Restrata Group features in Pipeline magazine talking about Iraq’s oil and gas industry and developing the indigenous workforce to ensure the country can explore for and produce hydrocarbons safely, efficiently and effectively.
Iraq is poised for significant economic growth, provided that a stable and appropriate political regime and secure environment are in place
The country boasts a vast wealth of natural resources with almost nine per cent of global oil reserves. This means that Iraq will play a vital role in supplying the future worldwide demand for oil and gas. In order to deliver on the economic potential, particularly in relation to the oil and gas industry, a number of key factors must be addressed, most notably around developing the indigenous workforce to ensure that the country can explore for and produce hydrocarbons efficiently and effectively.
The role of Restrata
Restrata, a leading provider of Health, Safety and Environmental (HSE) services to the oil and gas industry across Europe, Africa, the Middle East and Asia Pacific has been operating in Iraq for over five years and is, more than any other provider, acutely aware of the challenges involved in building a safe and competent workforce that will help Iraq to become an influential energy player. With over 130 people on the ground, providing a full range of HSE training courses, including firefighting training, Restrata is well placed to drive the development of a learning infrastructure for the people of Iraq.
The oil and gas industry
“With falling oil prices and security threats having a significant impact on the future of Iraq’s oil and gas industry, there is an even greater need for a skilled indigenous workforce to ensure projects reach their successful completion and that the industry is fully prepared to exploit the country’s potential when the market picks up,” says Angus Neil of Stirling Group (Restrata).
“Iraq has a substantial youth population but unemployment among this group is high. Vocational training in the province has suffered from long-term neglect and consequently has not been responsive to the sector’s demand for skills.
“We have an important role to play in ensuring there is a pipeline of talented Iraqi oil and gas workers who have been trained to common global safety standards and are equipped with the necessary skills to carry out their role in the field.”
Restrata recently secured a significant contract with Petrochina to train 100 Iraqi students to become professional firefighters. This three-year agreement will see the group provide ongoing training and support for fire crews in Iraq. “We are currently training 20 young Iraqis, utilising the Prince Abdullah Fire Academy in Amman, Jordan. The six-week firefighting course will cover key disciplines such as breathing apparatus, hose and fire pump use, petrochemical fires and first aid,” Neil adds. “Due to the shortage of qualified workers, one of the most difficult challenges when operating in Iraq is finding and developing the right people. We often have to look at recruiting from neighbouring regions, which can mean taking people away from their families and friends. It’s therefore crucial that we provide as much support to the trainees as possible to ensure they feel comfortable and get the most out of the learning experience.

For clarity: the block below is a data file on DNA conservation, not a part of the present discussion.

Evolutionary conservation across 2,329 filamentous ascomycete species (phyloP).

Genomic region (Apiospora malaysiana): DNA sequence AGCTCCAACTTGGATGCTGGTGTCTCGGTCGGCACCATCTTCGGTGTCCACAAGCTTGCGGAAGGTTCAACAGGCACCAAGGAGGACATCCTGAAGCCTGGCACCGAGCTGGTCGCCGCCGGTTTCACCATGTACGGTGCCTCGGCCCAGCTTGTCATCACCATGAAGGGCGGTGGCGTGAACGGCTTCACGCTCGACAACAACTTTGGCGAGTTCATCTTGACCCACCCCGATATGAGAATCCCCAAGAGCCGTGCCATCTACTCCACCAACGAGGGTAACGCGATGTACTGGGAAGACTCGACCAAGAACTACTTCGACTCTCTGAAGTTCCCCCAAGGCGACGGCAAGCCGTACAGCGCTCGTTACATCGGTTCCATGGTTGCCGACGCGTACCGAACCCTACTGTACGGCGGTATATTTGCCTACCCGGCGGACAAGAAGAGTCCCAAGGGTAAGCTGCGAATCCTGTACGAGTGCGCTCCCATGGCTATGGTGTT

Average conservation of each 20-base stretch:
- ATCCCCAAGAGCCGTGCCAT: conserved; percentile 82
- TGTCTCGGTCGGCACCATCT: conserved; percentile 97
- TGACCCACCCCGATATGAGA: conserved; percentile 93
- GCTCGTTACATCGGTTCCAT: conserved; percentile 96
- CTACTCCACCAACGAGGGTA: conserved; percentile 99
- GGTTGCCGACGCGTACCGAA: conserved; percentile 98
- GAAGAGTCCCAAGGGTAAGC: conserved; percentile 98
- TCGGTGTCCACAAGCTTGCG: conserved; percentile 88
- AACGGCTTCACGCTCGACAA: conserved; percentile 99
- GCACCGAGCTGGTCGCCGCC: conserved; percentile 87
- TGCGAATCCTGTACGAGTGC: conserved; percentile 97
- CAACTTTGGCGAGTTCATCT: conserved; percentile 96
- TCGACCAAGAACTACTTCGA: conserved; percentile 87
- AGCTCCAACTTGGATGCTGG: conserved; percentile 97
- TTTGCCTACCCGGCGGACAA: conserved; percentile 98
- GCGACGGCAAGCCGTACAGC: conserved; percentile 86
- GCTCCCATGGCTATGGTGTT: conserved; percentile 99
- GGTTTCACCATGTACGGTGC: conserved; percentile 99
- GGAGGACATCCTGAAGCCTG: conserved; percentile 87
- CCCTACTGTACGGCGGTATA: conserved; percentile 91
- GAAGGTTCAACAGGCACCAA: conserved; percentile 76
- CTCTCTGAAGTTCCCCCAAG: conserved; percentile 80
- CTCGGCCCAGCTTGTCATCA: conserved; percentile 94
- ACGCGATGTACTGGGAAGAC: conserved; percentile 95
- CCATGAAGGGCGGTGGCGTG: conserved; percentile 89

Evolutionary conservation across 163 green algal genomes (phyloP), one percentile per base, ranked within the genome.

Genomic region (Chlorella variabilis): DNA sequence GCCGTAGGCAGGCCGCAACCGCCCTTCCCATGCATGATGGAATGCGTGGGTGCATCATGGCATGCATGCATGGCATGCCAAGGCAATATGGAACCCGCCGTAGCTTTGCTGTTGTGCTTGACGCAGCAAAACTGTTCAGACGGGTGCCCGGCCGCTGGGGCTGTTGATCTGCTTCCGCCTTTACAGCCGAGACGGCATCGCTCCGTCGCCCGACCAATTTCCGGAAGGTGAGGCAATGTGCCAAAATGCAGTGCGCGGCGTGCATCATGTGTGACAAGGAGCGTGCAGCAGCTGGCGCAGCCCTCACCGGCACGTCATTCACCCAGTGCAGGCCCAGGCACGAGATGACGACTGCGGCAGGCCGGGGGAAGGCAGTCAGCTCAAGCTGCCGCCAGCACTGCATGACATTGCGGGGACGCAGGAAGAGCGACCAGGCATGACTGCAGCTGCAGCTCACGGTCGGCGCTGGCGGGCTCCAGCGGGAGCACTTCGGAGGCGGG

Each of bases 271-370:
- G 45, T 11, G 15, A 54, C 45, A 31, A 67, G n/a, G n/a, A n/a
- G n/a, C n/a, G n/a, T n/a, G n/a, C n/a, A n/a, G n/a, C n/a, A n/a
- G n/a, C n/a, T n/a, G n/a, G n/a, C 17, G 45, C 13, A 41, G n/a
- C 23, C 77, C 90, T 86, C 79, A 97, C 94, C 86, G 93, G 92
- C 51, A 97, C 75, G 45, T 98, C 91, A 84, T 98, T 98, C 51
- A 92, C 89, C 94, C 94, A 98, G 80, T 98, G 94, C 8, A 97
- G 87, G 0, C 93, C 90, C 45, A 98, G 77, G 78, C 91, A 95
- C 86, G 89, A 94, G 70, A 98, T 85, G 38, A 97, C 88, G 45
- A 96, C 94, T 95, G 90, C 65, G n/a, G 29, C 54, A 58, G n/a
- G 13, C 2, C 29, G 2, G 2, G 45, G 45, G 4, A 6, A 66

The importance of safety
“There is also a lack of understanding about the importance of safety in the workplace amongst the untrained Iraqi population and the language barrier also presents its own set of challenges. To address this, every trainee is paired up with an Arabic speaking, fully qualified mentor to help build their confidence and guide them through the programme, step by step. This ensures that quality and discipline is maintained, but it also allows the students to learn from experienced personnel who have worked in the industry for more than 25 years.”
A turnkey solution
On completion of the programme, the recruits will be deployed as professional firefighters in the Halfaya Field in Southern Iraq. Restrata is managing the entire project, as a turnkey solution for Petrochina. There are a further two courses planned for this year and existing firefighters will be put through a fast-track refresher course to ensure they are trained to the same high standard as the new crew members. “The emphasis on local training and development programmes has been felt across the country and much has been done to develop a safer workforce through positive changes in behaviour.
“Our work in Iraq and the Kurdistan Region accounts for 50 per cent of our business. We’ve seen a steady growth, which has allowed us to increase our footprint and helped us to become the HSE training provider for many of the oil and gas industry majors with operations in Iraq, further increasing our investment in the country.
“Iraq needs a world-class workforce and Iraqi ministries are budgeting accordingly, investing heavily in training strategies. However, it is imperative that the education and training provided meets rigorous international standards. We can lay the groundwork but it is the employers and the workers themselves who will ultimately drive long-term change.
“There is still a long way to go in terms of overall development of the market; however Iraq is on the road to transforming itself after decades of turmoil and the effects of war. We see nothing but growth in terms of overall activity in the oil and gas industry. As this happens it will be important for all personnel to have the best health and safety training and support to ensure operations remain productive and people stay safe,” Neil concludes.
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